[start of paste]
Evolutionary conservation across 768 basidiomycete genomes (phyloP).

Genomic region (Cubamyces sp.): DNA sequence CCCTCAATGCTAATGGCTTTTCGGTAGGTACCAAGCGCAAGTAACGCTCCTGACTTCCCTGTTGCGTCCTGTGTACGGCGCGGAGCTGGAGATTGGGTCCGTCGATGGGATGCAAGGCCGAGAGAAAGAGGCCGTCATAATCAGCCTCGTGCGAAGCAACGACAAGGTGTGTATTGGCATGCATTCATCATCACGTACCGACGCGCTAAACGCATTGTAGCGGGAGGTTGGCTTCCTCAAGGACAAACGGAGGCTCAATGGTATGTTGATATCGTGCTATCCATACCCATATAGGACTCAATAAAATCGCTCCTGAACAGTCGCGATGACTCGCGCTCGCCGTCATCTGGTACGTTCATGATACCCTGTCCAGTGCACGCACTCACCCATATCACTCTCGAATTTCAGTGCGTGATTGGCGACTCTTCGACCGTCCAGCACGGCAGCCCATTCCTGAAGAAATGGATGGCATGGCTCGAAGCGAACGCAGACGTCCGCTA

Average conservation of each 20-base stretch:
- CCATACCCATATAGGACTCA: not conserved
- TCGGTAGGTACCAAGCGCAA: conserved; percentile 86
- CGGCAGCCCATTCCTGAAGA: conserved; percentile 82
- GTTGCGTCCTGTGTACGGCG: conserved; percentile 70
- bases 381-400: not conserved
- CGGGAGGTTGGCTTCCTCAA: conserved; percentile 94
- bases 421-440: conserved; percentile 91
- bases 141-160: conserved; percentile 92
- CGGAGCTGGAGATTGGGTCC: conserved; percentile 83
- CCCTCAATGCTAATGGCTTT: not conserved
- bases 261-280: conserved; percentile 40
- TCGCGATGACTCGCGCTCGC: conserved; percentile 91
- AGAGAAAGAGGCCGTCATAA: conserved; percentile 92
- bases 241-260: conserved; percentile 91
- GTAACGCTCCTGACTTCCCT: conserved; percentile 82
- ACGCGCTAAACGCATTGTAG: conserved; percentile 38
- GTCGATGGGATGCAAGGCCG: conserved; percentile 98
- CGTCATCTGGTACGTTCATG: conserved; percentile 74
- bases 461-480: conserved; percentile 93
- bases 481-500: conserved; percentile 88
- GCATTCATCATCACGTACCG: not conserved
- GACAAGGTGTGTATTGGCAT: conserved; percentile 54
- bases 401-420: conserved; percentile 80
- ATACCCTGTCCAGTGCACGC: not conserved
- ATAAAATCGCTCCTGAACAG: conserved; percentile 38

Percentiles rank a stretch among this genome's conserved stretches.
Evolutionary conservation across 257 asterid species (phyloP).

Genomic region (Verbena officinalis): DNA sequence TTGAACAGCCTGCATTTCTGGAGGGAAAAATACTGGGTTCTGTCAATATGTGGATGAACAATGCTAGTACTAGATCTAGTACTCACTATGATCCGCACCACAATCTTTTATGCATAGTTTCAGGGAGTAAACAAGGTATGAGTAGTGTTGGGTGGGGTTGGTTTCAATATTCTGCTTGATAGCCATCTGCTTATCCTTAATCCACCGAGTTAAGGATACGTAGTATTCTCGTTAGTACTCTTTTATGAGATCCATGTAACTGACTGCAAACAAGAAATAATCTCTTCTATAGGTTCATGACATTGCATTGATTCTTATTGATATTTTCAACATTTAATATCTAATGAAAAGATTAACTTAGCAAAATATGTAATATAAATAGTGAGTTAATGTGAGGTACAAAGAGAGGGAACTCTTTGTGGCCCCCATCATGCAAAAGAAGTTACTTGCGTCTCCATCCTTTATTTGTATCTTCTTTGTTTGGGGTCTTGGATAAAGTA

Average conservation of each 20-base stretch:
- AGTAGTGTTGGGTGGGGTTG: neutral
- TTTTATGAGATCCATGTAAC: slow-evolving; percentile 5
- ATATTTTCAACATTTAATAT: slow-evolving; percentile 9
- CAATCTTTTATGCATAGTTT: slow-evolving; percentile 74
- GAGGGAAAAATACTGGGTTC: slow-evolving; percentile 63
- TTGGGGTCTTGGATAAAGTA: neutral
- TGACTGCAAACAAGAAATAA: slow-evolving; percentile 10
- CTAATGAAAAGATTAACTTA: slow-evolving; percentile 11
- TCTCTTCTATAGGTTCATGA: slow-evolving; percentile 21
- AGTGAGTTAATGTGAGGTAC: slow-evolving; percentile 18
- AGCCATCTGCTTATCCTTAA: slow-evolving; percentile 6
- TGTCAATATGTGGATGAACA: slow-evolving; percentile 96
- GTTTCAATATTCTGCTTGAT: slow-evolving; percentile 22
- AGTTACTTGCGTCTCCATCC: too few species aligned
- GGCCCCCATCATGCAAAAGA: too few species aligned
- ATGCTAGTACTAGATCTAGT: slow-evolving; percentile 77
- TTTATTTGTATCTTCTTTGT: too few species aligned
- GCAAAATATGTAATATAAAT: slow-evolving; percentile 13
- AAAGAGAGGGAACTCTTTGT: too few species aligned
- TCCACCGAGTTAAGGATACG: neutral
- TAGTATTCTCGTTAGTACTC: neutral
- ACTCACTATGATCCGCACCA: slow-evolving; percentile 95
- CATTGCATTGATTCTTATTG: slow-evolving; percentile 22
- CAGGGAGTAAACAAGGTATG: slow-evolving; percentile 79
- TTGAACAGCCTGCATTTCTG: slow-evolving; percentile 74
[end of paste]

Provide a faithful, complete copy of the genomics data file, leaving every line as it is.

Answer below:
Evolutionary conservation across 768 basidiomycete genomes (phyloP).

Genomic region (Cubamyces sp.): DNA sequence CCCTCAATGCTAATGGCTTTTCGGTAGGTACCAAGCGCAAGTAACGCTCCTGACTTCCCTGTTGCGTCCTGTGTACGGCGCGGAGCTGGAGATTGGGTCCGTCGATGGGATGCAAGGCCGAGAGAAAGAGGCCGTCATAATCAGCCTCGTGCGAAGCAACGACAAGGTGTGTATTGGCATGCATTCATCATCACGTACCGACGCGCTAAACGCATTGTAGCGGGAGGTTGGCTTCCTCAAGGACAAACGGAGGCTCAATGGTATGTTGATATCGTGCTATCCATACCCATATAGGACTCAATAAAATCGCTCCTGAACAGTCGCGATGACTCGCGCTCGCCGTCATCTGGTACGTTCATGATACCCTGTCCAGTGCACGCACTCACCCATATCACTCTCGAATTTCAGTGCGTGATTGGCGACTCTTCGACCGTCCAGCACGGCAGCCCATTCCTGAAGAAATGGATGGCATGGCTCGAAGCGAACGCAGACGTCCGCTA

Average conservation of each 20-base stretch:
- CCATACCCATATAGGACTCA: not conserved
- TCGGTAGGTACCAAGCGCAA: conserved; percentile 86
- CGGCAGCCCATTCCTGAAGA: conserved; percentile 82
- GTTGCGTCCTGTGTACGGCG: conserved; percentile 70
- bases 381-400: not conserved
- CGGGAGGTTGGCTTCCTCAA: conserved; percentile 94
- bases 421-440: conserved; percentile 91
- bases 141-160: conserved; percentile 92
- CGGAGCTGGAGATTGGGTCC: conserved; percentile 83
- CCCTCAATGCTAATGGCTTT: not conserved
- bases 261-280: conserved; percentile 40
- TCGCGATGACTCGCGCTCGC: conserved; percentile 91
- AGAGAAAGAGGCCGTCATAA: conserved; percentile 92
- bases 241-260: conserved; percentile 91
- GTAACGCTCCTGACTTCCCT: conserved; percentile 82
- ACGCGCTAAACGCATTGTAG: conserved; percentile 38
- GTCGATGGGATGCAAGGCCG: conserved; percentile 98
- CGTCATCTGGTACGTTCATG: conserved; percentile 74
- bases 461-480: conserved; percentile 93
- bases 481-500: conserved; percentile 88
- GCATTCATCATCACGTACCG: not conserved
- GACAAGGTGTGTATTGGCAT: conserved; percentile 54
- bases 401-420: conserved; percentile 80
- ATACCCTGTCCAGTGCACGC: not conserved
- ATAAAATCGCTCCTGAACAG: conserved; percentile 38

Percentiles rank a stretch among this genome's conserved stretches.
Evolutionary conservation across 257 asterid species (phyloP).

Genomic region (Verbena officinalis): DNA sequence TTGAACAGCCTGCATTTCTGGAGGGAAAAATACTGGGTTCTGTCAATATGTGGATGAACAATGCTAGTACTAGATCTAGTACTCACTATGATCCGCACCACAATCTTTTATGCATAGTTTCAGGGAGTAAACAAGGTATGAGTAGTGTTGGGTGGGGTTGGTTTCAATATTCTGCTTGATAGCCATCTGCTTATCCTTAATCCACCGAGTTAAGGATACGTAGTATTCTCGTTAGTACTCTTTTATGAGATCCATGTAACTGACTGCAAACAAGAAATAATCTCTTCTATAGGTTCATGACATTGCATTGATTCTTATTGATATTTTCAACATTTAATATCTAATGAAAAGATTAACTTAGCAAAATATGTAATATAAATAGTGAGTTAATGTGAGGTACAAAGAGAGGGAACTCTTTGTGGCCCCCATCATGCAAAAGAAGTTACTTGCGTCTCCATCCTTTATTTGTATCTTCTTTGTTTGGGGTCTTGGATAAAGTA

Average conservation of each 20-base stretch:
- AGTAGTGTTGGGTGGGGTTG: neutral
- TTTTATGAGATCCATGTAAC: slow-evolving; percentile 5
- ATATTTTCAACATTTAATAT: slow-evolving; percentile 9
- CAATCTTTTATGCATAGTTT: slow-evolving; percentile 74
- GAGGGAAAAATACTGGGTTC: slow-evolving; percentile 63
- TTGGGGTCTTGGATAAAGTA: neutral
- TGACTGCAAACAAGAAATAA: slow-evolving; percentile 10
- CTAATGAAAAGATTAACTTA: slow-evolving; percentile 11
- TCTCTTCTATAGGTTCATGA: slow-evolving; percentile 21
- AGTGAGTTAATGTGAGGTAC: slow-evolving; percentile 18
- AGCCATCTGCTTATCCTTAA: slow-evolving; percentile 6
- TGTCAATATGTGGATGAACA: slow-evolving; percentile 96
- GTTTCAATATTCTGCTTGAT: slow-evolving; percentile 22
- AGTTACTTGCGTCTCCATCC: too few species aligned
- GGCCCCCATCATGCAAAAGA: too few species aligned
- ATGCTAGTACTAGATCTAGT: slow-evolving; percentile 77
- TTTATTTGTATCTTCTTTGT: too few species aligned
- GCAAAATATGTAATATAAAT: slow-evolving; percentile 13
- AAAGAGAGGGAACTCTTTGT: too few species aligned
- TCCACCGAGTTAAGGATACG: neutral
- TAGTATTCTCGTTAGTACTC: neutral
- ACTCACTATGATCCGCACCA: slow-evolving; percentile 95
- CATTGCATTGATTCTTATTG: slow-evolving; percentile 22
- CAGGGAGTAAACAAGGTATG: slow-evolving; percentile 79
- TTGAACAGCCTGCATTTCTG: slow-evolving; percentile 74